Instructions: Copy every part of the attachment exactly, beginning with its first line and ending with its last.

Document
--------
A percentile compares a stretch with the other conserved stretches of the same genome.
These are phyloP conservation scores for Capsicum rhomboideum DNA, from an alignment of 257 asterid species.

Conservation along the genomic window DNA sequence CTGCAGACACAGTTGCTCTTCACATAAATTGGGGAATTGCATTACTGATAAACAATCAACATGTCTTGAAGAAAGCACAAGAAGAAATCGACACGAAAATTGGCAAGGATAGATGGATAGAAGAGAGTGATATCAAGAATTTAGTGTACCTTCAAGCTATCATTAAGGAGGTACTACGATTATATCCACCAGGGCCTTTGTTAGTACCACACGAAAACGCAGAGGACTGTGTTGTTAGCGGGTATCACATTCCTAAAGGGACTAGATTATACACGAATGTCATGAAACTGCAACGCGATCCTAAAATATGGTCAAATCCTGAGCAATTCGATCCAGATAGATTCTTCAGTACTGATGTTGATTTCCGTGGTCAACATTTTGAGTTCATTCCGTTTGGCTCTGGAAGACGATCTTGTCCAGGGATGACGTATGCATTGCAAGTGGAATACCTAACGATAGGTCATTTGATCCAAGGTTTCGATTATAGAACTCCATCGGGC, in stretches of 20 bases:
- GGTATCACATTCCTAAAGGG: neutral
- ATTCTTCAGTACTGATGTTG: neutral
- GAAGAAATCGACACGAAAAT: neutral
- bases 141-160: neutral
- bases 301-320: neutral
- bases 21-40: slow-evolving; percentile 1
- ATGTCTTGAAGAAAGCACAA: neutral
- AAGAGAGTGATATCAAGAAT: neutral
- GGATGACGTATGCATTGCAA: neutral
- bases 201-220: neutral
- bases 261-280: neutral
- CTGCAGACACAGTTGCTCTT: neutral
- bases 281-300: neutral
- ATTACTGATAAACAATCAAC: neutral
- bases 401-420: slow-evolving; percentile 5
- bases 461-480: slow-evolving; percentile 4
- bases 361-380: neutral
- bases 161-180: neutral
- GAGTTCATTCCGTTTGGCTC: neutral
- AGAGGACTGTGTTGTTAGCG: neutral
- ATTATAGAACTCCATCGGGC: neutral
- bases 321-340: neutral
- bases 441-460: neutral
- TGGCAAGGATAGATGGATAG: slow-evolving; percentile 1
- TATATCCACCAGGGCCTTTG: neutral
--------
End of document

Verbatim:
A percentile compares a stretch with the other conserved stretches of the same genome.
These are phyloP conservation scores for Capsicum rhomboideum DNA, from an alignment of 257 asterid species.

Conservation along the genomic window DNA sequence CTGCAGACACAGTTGCTCTTCACATAAATTGGGGAATTGCATTACTGATAAACAATCAACATGTCTTGAAGAAAGCACAAGAAGAAATCGACACGAAAATTGGCAAGGATAGATGGATAGAAGAGAGTGATATCAAGAATTTAGTGTACCTTCAAGCTATCATTAAGGAGGTACTACGATTATATCCACCAGGGCCTTTGTTAGTACCACACGAAAACGCAGAGGACTGTGTTGTTAGCGGGTATCACATTCCTAAAGGGACTAGATTATACACGAATGTCATGAAACTGCAACGCGATCCTAAAATATGGTCAAATCCTGAGCAATTCGATCCAGATAGATTCTTCAGTACTGATGTTGATTTCCGTGGTCAACATTTTGAGTTCATTCCGTTTGGCTCTGGAAGACGATCTTGTCCAGGGATGACGTATGCATTGCAAGTGGAATACCTAACGATAGGTCATTTGATCCAAGGTTTCGATTATAGAACTCCATCGGGC, in stretches of 20 bases:
- GGTATCACATTCCTAAAGGG: neutral
- ATTCTTCAGTACTGATGTTG: neutral
- GAAGAAATCGACACGAAAAT: neutral
- bases 141-160: neutral
- bases 301-320: neutral
- bases 21-40: slow-evolving; percentile 1
- ATGTCTTGAAGAAAGCACAA: neutral
- AAGAGAGTGATATCAAGAAT: neutral
- GGATGACGTATGCATTGCAA: neutral
- bases 201-220: neutral
- bases 261-280: neutral
- CTGCAGACACAGTTGCTCTT: neutral
- bases 281-300: neutral
- ATTACTGATAAACAATCAAC: neutral
- bases 401-420: slow-evolving; percentile 5
- bases 461-480: slow-evolving; percentile 4
- bases 361-380: neutral
- bases 161-180: neutral
- GAGTTCATTCCGTTTGGCTC: neutral
- AGAGGACTGTGTTGTTAGCG: neutral
- ATTATAGAACTCCATCGGGC: neutral
- bases 321-340: neutral
- bases 441-460: neutral
- TGGCAAGGATAGATGGATAG: slow-evolving; percentile 1
- TATATCCACCAGGGCCTTTG: neutral